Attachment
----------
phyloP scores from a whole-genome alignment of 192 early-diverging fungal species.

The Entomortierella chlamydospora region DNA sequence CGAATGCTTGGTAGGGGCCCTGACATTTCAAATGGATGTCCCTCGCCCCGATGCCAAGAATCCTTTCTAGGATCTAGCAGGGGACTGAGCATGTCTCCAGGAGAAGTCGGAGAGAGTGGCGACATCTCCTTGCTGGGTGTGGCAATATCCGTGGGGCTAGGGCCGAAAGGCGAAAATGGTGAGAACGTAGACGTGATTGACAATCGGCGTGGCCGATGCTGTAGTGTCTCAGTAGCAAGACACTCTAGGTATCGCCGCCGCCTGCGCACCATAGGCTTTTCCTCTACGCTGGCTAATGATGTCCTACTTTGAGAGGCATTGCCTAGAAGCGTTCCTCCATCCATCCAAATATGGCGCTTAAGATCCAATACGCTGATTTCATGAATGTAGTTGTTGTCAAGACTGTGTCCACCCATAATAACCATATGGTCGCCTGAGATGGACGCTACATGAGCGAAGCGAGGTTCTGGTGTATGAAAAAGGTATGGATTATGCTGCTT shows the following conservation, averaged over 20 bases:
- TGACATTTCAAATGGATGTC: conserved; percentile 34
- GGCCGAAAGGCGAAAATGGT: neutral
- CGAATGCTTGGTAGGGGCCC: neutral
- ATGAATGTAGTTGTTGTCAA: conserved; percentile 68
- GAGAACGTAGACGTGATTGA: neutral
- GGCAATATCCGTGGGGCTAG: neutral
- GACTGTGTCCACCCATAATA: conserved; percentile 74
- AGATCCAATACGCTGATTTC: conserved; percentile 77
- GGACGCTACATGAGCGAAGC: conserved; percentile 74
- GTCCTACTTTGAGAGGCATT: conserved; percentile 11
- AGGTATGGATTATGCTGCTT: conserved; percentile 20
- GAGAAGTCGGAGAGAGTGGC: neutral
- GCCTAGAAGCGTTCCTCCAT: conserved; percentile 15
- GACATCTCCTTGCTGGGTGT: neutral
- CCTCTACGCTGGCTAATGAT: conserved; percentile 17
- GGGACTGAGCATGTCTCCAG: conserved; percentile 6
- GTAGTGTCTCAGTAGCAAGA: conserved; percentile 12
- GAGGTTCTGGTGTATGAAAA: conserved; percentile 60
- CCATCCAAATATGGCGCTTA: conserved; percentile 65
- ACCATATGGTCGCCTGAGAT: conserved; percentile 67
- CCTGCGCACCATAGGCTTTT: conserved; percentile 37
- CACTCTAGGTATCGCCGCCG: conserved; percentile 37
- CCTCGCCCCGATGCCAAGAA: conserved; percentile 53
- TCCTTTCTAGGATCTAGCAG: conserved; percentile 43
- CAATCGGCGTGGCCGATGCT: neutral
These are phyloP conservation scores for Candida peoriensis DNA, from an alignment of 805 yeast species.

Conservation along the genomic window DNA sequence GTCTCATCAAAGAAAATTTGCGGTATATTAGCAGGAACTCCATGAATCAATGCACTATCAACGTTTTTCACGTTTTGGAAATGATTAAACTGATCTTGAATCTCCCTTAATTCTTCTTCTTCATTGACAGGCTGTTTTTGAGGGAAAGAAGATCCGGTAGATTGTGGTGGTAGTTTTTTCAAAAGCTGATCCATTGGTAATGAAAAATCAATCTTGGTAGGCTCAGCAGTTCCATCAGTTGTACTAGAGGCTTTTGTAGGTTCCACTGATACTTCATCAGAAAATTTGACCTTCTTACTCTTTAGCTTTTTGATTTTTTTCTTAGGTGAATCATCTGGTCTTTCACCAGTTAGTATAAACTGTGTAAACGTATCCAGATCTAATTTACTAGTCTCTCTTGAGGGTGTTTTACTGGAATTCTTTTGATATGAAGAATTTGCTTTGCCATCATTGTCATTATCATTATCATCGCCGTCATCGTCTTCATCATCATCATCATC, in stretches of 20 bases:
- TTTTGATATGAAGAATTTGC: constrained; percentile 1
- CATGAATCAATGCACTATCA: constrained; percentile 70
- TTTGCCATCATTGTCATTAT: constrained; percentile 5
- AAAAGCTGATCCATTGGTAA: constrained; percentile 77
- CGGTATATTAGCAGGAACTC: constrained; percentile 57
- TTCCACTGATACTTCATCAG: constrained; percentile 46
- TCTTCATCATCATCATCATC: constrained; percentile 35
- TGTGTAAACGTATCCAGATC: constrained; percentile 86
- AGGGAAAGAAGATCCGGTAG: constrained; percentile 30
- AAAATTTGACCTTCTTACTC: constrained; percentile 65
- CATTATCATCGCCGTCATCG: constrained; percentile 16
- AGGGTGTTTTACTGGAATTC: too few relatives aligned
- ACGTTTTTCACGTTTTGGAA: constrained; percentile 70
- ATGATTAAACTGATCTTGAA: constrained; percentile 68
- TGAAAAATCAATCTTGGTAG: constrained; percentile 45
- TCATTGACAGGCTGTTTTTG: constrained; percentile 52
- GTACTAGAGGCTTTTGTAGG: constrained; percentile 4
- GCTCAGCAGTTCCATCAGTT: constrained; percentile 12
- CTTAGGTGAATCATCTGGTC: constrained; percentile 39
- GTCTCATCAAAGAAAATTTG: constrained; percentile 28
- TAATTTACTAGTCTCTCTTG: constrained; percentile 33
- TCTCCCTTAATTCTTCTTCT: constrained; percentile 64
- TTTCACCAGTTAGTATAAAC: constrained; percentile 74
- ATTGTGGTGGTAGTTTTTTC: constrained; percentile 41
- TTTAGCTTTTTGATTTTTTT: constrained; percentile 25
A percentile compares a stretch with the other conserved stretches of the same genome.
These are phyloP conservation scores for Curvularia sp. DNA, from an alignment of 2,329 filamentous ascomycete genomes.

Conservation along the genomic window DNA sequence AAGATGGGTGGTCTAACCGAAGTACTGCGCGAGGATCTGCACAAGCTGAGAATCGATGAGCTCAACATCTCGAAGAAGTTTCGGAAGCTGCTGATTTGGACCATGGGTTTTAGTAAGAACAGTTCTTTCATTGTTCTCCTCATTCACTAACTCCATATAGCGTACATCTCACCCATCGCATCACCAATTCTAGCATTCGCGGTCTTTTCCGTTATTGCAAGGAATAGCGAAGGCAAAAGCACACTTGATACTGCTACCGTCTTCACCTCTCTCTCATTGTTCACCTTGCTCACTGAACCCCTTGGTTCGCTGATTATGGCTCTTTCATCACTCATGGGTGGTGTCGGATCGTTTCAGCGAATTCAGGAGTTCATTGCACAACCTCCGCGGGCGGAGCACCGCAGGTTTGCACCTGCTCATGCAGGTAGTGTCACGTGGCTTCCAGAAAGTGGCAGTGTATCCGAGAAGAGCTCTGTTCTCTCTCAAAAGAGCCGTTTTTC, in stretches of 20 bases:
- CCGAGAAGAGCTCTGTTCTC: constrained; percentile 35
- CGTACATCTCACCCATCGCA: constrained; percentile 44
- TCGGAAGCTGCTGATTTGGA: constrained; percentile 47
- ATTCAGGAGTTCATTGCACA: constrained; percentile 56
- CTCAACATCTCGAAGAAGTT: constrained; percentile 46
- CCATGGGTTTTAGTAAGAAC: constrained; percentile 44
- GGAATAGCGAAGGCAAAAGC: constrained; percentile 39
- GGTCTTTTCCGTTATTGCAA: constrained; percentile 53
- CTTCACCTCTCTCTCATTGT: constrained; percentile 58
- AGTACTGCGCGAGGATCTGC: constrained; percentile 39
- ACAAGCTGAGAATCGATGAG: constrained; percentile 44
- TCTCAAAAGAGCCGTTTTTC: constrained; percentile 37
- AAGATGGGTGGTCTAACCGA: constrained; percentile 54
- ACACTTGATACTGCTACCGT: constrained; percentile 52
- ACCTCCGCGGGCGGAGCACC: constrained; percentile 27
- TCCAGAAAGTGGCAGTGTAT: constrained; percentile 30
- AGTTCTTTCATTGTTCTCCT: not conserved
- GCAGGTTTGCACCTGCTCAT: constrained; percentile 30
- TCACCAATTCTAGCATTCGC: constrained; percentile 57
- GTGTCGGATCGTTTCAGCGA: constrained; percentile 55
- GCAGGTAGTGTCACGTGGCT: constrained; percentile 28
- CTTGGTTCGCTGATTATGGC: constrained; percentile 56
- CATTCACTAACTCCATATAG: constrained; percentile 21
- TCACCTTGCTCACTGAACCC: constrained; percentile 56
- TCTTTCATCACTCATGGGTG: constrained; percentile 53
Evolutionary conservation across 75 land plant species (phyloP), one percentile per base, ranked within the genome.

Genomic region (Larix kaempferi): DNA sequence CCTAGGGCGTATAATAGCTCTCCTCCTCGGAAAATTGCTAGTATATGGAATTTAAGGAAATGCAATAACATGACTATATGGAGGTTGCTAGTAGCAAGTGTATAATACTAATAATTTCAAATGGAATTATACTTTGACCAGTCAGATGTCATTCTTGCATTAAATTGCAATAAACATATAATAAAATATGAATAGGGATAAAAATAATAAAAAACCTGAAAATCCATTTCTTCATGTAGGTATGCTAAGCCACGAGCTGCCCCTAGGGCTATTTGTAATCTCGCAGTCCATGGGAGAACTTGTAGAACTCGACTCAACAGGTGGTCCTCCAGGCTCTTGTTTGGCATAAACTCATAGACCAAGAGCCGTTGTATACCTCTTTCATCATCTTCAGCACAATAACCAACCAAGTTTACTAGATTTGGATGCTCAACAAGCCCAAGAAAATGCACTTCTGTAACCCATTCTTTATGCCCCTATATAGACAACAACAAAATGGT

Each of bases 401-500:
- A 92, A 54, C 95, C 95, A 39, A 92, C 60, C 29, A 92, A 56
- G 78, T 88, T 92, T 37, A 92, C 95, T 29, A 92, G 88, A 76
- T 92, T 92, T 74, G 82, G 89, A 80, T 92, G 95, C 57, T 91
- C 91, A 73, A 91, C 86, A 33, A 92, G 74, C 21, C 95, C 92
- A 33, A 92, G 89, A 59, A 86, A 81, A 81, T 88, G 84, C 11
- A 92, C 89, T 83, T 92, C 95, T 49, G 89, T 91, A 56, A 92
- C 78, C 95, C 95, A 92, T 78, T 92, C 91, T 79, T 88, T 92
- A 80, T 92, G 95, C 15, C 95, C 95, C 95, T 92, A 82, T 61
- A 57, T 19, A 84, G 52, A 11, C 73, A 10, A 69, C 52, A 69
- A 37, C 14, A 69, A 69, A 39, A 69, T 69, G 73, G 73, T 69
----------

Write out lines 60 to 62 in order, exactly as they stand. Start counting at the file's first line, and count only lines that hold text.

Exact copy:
- TCGGAAGCTGCTGATTTGGA: constrained; percentile 47
- ATTCAGGAGTTCATTGCACA: constrained; percentile 56
- CTCAACATCTCGAAGAAGTT: constrained; percentile 46